• Training and Certification of Personnel
  • Terminations to Indoor Switchgear
  • Terminations to Electrical Machines
  • Termination of Outdoor HV Installations
  • Terminations to GIS Installations
  • Importance of Correct Orientation of Terminations
  • Terminations to Equipment
  • Failures and Analysis
  • Reasons for Failures
  • Documentation of Work
  • Documentation of Failures
  • Analysis of Failures
  • Predictive Approach
  • New Trends
  • Reasons for Increasing Preference to Underground Cables
  • New Technologies for Very High Capacities and Voltages
  • EHV XLPE
  • High Temperature Superconductivity in Cables and Likely Impact on Current Practices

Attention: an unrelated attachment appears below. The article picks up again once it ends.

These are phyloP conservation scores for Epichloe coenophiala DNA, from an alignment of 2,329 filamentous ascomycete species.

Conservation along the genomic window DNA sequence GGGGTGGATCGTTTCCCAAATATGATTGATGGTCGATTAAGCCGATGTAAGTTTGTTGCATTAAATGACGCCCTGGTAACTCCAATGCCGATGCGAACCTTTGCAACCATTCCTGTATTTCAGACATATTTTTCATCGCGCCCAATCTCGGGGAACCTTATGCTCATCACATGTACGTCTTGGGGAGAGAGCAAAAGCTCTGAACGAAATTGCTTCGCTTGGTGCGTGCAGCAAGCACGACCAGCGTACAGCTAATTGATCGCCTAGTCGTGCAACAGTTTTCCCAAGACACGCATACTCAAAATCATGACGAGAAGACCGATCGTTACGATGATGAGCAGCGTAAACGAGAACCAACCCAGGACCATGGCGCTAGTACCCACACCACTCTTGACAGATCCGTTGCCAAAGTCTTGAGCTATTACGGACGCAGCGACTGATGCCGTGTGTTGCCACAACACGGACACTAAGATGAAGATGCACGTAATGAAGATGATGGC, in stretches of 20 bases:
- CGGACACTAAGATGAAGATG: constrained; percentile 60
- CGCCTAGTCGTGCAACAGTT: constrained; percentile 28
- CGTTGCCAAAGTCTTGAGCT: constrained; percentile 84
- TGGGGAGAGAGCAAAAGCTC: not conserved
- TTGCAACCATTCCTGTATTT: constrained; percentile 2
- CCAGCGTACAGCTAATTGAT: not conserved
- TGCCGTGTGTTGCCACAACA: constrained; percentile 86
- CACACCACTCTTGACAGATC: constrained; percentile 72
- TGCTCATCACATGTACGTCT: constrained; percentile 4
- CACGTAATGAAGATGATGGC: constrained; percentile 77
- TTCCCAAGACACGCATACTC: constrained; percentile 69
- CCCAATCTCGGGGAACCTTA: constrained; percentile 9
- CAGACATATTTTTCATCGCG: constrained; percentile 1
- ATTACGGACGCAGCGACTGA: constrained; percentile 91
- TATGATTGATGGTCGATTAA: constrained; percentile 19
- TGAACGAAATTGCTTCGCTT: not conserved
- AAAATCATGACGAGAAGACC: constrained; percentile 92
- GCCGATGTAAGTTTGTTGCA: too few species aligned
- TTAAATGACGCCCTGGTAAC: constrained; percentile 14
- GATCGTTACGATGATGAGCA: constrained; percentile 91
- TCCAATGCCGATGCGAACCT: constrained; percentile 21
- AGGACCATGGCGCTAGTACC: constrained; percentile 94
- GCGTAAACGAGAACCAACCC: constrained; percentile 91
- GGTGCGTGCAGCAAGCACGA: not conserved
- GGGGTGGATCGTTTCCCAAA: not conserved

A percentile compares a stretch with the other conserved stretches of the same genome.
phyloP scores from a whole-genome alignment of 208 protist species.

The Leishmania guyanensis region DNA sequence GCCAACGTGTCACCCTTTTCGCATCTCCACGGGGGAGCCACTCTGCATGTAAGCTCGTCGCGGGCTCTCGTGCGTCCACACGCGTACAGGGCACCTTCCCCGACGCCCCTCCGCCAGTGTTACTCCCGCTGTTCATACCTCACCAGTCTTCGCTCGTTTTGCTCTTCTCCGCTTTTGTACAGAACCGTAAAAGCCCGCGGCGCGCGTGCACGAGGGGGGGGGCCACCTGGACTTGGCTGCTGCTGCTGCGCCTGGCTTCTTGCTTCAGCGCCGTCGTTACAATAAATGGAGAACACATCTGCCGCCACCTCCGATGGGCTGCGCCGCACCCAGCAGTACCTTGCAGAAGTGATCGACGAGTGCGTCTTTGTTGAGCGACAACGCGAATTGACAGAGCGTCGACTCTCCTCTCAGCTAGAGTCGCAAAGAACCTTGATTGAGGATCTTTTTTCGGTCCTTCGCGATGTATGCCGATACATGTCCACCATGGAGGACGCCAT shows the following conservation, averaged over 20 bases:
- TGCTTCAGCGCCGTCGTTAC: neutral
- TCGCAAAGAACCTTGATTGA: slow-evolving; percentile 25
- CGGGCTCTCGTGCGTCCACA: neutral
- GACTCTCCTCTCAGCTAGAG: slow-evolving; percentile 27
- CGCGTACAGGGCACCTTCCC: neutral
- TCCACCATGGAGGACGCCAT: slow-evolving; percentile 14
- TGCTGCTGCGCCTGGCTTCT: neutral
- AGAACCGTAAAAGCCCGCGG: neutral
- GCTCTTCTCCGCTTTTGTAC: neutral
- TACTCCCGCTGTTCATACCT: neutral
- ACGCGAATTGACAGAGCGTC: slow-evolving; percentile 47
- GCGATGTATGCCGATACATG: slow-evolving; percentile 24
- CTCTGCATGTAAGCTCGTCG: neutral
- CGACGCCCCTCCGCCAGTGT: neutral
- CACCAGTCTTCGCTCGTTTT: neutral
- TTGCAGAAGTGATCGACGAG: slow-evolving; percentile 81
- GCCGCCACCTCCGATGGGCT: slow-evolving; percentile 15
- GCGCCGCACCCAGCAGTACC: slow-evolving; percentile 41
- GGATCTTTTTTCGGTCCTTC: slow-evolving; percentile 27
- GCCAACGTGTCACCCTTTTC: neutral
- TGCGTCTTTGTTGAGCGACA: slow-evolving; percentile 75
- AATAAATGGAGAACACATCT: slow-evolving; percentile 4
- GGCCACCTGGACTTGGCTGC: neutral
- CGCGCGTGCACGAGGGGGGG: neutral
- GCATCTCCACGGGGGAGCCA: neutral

• POST-TEST
  • Presentation of Course Certificates

Course Methodology

A variety of methodologies will be used during the course that includes:

  • (30%) Based on Case Studies
  • (30%) Techniques
  • (30%) Role Play
  • (10%) Concepts
  • Pre-test and Post-test
  • Variety of Learning Methods
  • Lectures
  • Case Studies and Self Questionaires
  • Group Work
  • Discussion
  • Presentation

Who should attend

This course is valuable for electrical engineers, electrical staff, instrumentation & control engineers and staff, project engineers, maintenance engineers, power system protection and control engineers, building service designers, data systems planners and managers, electrical and instrumentation technicians.

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Detailed Description
Detailed Description

Next dates

Aug 25—29, 2019
5 days
Dubai, United Arab Emirates
USD 3300
USD 660 per day
Dec 15—19, 2019
5 days
Dubai, United Arab Emirates
USD 3300
USD 660 per day

How it works